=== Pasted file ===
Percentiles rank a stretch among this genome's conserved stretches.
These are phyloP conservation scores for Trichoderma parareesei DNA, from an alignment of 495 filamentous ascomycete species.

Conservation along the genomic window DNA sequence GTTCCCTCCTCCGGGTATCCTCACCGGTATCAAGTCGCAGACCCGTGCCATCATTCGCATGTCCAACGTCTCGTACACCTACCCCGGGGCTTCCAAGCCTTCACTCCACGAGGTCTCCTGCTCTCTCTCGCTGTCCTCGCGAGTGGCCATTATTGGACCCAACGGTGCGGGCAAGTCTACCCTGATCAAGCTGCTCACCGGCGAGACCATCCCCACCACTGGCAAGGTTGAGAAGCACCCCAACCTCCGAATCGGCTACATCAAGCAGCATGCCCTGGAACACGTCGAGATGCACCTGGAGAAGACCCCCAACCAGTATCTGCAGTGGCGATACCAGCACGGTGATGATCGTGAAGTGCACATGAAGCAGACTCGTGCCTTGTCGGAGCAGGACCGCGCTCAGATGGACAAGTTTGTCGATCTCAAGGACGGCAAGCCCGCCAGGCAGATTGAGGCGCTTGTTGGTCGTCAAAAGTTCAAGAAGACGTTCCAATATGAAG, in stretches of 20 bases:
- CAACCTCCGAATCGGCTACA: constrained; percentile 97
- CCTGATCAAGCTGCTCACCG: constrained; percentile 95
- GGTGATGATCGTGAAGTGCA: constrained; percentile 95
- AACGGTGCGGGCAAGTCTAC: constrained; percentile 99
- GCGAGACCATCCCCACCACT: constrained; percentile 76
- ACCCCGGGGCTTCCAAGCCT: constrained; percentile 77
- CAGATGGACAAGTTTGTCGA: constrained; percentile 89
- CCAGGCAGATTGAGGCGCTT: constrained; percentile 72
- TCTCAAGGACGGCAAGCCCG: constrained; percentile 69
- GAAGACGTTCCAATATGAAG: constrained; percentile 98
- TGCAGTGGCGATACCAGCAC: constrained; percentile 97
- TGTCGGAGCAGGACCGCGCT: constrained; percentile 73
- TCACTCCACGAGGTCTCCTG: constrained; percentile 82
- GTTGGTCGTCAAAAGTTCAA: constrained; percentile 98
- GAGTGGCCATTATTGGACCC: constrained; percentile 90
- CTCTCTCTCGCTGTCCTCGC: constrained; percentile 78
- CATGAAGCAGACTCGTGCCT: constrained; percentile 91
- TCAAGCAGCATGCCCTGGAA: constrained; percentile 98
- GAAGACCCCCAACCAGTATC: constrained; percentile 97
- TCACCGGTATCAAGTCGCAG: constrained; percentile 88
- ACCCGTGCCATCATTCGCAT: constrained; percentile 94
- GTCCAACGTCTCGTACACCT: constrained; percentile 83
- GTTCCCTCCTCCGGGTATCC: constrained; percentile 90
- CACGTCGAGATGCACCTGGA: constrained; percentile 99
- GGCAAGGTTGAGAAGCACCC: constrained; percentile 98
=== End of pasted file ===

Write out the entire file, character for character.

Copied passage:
Percentiles rank a stretch among this genome's conserved stretches.
These are phyloP conservation scores for Trichoderma parareesei DNA, from an alignment of 495 filamentous ascomycete species.

Conservation along the genomic window DNA sequence GTTCCCTCCTCCGGGTATCCTCACCGGTATCAAGTCGCAGACCCGTGCCATCATTCGCATGTCCAACGTCTCGTACACCTACCCCGGGGCTTCCAAGCCTTCACTCCACGAGGTCTCCTGCTCTCTCTCGCTGTCCTCGCGAGTGGCCATTATTGGACCCAACGGTGCGGGCAAGTCTACCCTGATCAAGCTGCTCACCGGCGAGACCATCCCCACCACTGGCAAGGTTGAGAAGCACCCCAACCTCCGAATCGGCTACATCAAGCAGCATGCCCTGGAACACGTCGAGATGCACCTGGAGAAGACCCCCAACCAGTATCTGCAGTGGCGATACCAGCACGGTGATGATCGTGAAGTGCACATGAAGCAGACTCGTGCCTTGTCGGAGCAGGACCGCGCTCAGATGGACAAGTTTGTCGATCTCAAGGACGGCAAGCCCGCCAGGCAGATTGAGGCGCTTGTTGGTCGTCAAAAGTTCAAGAAGACGTTCCAATATGAAG, in stretches of 20 bases:
- CAACCTCCGAATCGGCTACA: constrained; percentile 97
- CCTGATCAAGCTGCTCACCG: constrained; percentile 95
- GGTGATGATCGTGAAGTGCA: constrained; percentile 95
- AACGGTGCGGGCAAGTCTAC: constrained; percentile 99
- GCGAGACCATCCCCACCACT: constrained; percentile 76
- ACCCCGGGGCTTCCAAGCCT: constrained; percentile 77
- CAGATGGACAAGTTTGTCGA: constrained; percentile 89
- CCAGGCAGATTGAGGCGCTT: constrained; percentile 72
- TCTCAAGGACGGCAAGCCCG: constrained; percentile 69
- GAAGACGTTCCAATATGAAG: constrained; percentile 98
- TGCAGTGGCGATACCAGCAC: constrained; percentile 97
- TGTCGGAGCAGGACCGCGCT: constrained; percentile 73
- TCACTCCACGAGGTCTCCTG: constrained; percentile 82
- GTTGGTCGTCAAAAGTTCAA: constrained; percentile 98
- GAGTGGCCATTATTGGACCC: constrained; percentile 90
- CTCTCTCTCGCTGTCCTCGC: constrained; percentile 78
- CATGAAGCAGACTCGTGCCT: constrained; percentile 91
- TCAAGCAGCATGCCCTGGAA: constrained; percentile 98
- GAAGACCCCCAACCAGTATC: constrained; percentile 97
- TCACCGGTATCAAGTCGCAG: constrained; percentile 88
- ACCCGTGCCATCATTCGCAT: constrained; percentile 94
- GTCCAACGTCTCGTACACCT: constrained; percentile 83
- GTTCCCTCCTCCGGGTATCC: constrained; percentile 90
- CACGTCGAGATGCACCTGGA: constrained; percentile 99
- GGCAAGGTTGAGAAGCACCC: constrained; percentile 98